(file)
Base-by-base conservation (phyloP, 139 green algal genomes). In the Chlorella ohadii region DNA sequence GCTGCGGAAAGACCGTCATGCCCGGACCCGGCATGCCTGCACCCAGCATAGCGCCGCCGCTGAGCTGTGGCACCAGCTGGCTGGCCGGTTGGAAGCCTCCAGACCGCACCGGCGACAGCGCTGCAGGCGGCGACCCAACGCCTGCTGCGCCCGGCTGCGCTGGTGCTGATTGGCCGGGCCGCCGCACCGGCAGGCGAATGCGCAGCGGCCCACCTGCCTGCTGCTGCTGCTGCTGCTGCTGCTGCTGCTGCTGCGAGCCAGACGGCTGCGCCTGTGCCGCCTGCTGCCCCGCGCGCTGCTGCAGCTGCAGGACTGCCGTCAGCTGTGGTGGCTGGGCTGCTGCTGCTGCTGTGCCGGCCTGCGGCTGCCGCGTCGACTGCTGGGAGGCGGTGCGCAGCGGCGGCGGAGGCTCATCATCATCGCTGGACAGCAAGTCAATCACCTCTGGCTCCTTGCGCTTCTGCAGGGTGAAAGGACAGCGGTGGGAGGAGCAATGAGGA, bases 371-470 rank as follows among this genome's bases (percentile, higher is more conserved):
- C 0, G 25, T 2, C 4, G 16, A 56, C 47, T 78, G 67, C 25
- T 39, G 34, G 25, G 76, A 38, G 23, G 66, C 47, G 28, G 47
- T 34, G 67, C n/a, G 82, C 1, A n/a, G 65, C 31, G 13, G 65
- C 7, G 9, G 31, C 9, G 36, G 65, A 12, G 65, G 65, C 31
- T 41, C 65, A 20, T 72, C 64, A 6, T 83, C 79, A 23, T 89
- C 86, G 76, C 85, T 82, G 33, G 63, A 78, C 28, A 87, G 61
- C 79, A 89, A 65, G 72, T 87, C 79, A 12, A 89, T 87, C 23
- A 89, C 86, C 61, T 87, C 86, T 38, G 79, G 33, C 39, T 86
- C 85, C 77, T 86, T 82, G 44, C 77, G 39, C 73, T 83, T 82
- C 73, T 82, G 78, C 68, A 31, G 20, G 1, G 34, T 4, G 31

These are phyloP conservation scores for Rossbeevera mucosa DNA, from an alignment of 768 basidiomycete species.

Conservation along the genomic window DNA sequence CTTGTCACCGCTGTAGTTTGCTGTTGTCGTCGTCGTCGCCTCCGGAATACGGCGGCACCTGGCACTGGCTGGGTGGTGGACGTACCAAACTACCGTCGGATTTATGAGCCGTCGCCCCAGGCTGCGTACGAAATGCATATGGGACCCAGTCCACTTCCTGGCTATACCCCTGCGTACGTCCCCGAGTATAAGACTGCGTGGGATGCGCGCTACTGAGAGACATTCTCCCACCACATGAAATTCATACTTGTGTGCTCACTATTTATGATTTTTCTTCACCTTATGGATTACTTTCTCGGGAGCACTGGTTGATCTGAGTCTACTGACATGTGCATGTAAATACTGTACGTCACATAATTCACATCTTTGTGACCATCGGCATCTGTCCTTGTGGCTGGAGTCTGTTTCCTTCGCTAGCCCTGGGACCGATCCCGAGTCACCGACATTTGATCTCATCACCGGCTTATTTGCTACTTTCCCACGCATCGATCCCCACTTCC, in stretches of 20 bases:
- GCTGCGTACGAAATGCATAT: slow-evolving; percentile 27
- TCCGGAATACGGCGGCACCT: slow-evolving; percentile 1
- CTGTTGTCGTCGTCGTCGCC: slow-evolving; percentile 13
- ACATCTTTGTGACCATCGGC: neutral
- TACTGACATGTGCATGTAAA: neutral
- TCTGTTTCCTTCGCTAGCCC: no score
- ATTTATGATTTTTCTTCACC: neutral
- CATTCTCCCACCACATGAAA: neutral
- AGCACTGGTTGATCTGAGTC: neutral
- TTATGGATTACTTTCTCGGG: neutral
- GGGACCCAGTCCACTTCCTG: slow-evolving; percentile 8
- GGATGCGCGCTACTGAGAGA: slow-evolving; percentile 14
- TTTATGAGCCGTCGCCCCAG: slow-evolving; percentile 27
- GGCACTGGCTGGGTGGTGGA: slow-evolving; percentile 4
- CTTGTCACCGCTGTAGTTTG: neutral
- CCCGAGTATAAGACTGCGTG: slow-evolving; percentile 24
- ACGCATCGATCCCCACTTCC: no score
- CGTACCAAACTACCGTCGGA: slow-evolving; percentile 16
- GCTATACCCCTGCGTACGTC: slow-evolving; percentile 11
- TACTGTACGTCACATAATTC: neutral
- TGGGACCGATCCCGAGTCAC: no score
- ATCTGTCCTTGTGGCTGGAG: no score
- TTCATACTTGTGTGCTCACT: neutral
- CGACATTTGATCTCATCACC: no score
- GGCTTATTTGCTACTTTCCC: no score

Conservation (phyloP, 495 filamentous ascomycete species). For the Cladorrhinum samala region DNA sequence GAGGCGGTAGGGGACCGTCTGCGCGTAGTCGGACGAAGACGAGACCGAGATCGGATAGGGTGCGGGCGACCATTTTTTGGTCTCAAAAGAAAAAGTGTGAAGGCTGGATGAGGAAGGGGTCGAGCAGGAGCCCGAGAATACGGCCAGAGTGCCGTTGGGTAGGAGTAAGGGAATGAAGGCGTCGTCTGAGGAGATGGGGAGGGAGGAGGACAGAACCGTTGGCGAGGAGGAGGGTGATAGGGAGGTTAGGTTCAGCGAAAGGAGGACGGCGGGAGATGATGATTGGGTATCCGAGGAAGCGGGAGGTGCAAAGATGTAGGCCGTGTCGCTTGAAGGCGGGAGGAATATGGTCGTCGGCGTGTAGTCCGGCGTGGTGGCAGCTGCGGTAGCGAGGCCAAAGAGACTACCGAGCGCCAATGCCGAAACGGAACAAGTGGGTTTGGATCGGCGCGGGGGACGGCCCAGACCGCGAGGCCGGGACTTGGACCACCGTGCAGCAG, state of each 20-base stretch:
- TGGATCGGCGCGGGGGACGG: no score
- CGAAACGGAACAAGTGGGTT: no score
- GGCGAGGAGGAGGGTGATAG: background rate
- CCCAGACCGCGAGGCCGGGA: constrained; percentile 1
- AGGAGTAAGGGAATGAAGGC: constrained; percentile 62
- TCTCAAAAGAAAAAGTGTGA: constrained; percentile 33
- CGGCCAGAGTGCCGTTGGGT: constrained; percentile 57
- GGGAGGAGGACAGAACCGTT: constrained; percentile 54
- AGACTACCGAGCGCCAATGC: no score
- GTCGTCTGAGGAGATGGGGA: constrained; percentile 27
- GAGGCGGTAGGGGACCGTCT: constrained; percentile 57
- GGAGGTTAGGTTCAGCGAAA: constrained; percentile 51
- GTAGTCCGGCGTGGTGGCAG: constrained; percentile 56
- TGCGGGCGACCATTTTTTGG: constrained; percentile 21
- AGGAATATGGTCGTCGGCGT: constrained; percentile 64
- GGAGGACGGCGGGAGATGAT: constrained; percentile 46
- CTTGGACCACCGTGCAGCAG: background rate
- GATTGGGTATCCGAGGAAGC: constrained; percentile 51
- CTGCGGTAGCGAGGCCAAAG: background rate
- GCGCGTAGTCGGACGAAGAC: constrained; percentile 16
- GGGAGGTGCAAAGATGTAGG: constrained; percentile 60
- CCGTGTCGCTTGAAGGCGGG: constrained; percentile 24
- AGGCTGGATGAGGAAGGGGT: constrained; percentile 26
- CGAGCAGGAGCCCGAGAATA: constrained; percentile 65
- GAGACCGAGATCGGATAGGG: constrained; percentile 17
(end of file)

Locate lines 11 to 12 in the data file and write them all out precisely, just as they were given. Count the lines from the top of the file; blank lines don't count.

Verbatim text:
- C 73, T 82, G 78, C 68, A 31, G 20, G 1, G 34, T 4, G 31

These are phyloP conservation scores for Rossbeevera mucosa DNA, from an alignment of 768 basidiomycete species.